The next time you're preparing for a media interview, remind yourself of a few popular childhood nursery rhymes like The Three Little Pigs, Three Blind Mice and Goldilocks and the Three Bears.
Now you’re probably wondering what children's fairy tales have to do with a media interview. Well, if you haven’t guessed already, it’s the ‘Rule of Three’.
Whether you’re doing a media interview, giving a presentation, telling a story or even selling a house, the Rule of Three ensures you are memorable without confusing or overwhelming your audience.
The simple reason is that people tend to remember things when they’re clustered in threes. Less than three can be forgettable or unconvincing; any more than three and communication starts to break down because you're giving us too much to think about.
It's one of the oldest of all the presentation techniques, known about since the time of Aristotle. We find something complete and satisfying about messages grouped in threes.
That's why the number three is a favourite of storytellers, writers, public speakers and, dare I say, even politicians. Author Lewis Carroll, renowned for his Alice in Wonderland stories and The Hunting of the Snark, referred to The Rule of Three more than once in his work. Even real estate agents use the power of three to spruik the benefits of “Location, Location, Location”. On Budget night, Australia's opposition leader Tony Abbott used the Rule of Three to get a simple message across in his Tweets (left). And he almost delivered a "triple whammy" by repeating the word "increases" three times.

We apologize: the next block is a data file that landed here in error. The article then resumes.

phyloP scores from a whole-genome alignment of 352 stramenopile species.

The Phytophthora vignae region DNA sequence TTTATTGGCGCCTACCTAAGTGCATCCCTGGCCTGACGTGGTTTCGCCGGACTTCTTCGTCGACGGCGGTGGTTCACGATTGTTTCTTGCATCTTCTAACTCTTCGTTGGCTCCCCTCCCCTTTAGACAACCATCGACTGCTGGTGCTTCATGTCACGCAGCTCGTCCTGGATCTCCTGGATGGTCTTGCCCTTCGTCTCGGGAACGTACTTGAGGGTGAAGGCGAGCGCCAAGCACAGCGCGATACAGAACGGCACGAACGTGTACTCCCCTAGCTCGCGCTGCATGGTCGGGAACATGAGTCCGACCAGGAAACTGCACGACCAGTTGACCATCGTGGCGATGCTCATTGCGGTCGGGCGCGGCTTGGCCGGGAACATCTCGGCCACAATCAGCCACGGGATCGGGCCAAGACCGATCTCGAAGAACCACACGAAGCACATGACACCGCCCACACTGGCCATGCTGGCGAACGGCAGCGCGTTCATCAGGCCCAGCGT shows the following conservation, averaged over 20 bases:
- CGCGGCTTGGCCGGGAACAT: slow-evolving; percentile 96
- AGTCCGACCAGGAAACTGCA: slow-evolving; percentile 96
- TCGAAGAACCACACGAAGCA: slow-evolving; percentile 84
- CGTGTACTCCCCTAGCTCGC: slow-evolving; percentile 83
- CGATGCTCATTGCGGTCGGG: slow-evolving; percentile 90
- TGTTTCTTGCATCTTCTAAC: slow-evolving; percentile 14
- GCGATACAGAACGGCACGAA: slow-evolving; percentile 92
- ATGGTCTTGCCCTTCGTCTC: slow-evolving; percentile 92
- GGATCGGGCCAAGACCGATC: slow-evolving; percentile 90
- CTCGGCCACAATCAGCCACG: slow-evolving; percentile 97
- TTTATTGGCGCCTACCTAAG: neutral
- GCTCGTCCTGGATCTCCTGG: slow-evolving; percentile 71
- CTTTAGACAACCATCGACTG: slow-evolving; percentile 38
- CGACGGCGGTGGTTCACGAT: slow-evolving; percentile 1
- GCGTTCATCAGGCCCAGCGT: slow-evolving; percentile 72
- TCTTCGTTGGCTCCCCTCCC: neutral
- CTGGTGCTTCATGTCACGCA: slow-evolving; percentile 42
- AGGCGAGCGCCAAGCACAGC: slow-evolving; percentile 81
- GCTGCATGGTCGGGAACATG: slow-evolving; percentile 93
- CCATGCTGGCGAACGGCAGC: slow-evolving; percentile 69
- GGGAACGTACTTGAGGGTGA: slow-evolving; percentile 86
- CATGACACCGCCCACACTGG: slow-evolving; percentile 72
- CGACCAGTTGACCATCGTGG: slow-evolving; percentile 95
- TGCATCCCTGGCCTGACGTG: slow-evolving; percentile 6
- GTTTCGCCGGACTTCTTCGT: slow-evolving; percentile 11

Perhaps we are conditioned from a very young age to respond favourably to ideas or concepts when they are grouped in threes, due largely to repetitive advertising, which we touched on in an earlier blog.
It is proven that the human mind works best on pattern recognition and three is the smallest number needed to create a pattern.
So if you want to deliver memorable content or engage more effectively with the media, clients or staff, choose three concise stories, three concise ideas or three concise points that best illustrate the message you want to get across.
If you raise any more than three ideas in a media interview, the danger is you will confuse the reporter and ultimately their readers, listeners or viewers. You’ll also be giving the reporter too many angles to choose from and it might not be the angle that suits you or the organisation you represent
If you limit your talking points to just three, there’s a much greater chance the story will pan out how you had hoped. So when you’re planning for a media interview or crafting your message, remind yourself of the Rule of Three. As they say in the movie American Pie 2: “The rule of three. It’s an exact science.”
Do you already use the Rule of Three in media interviews, sales pitches or business meetings? We’d love to hear your thoughts.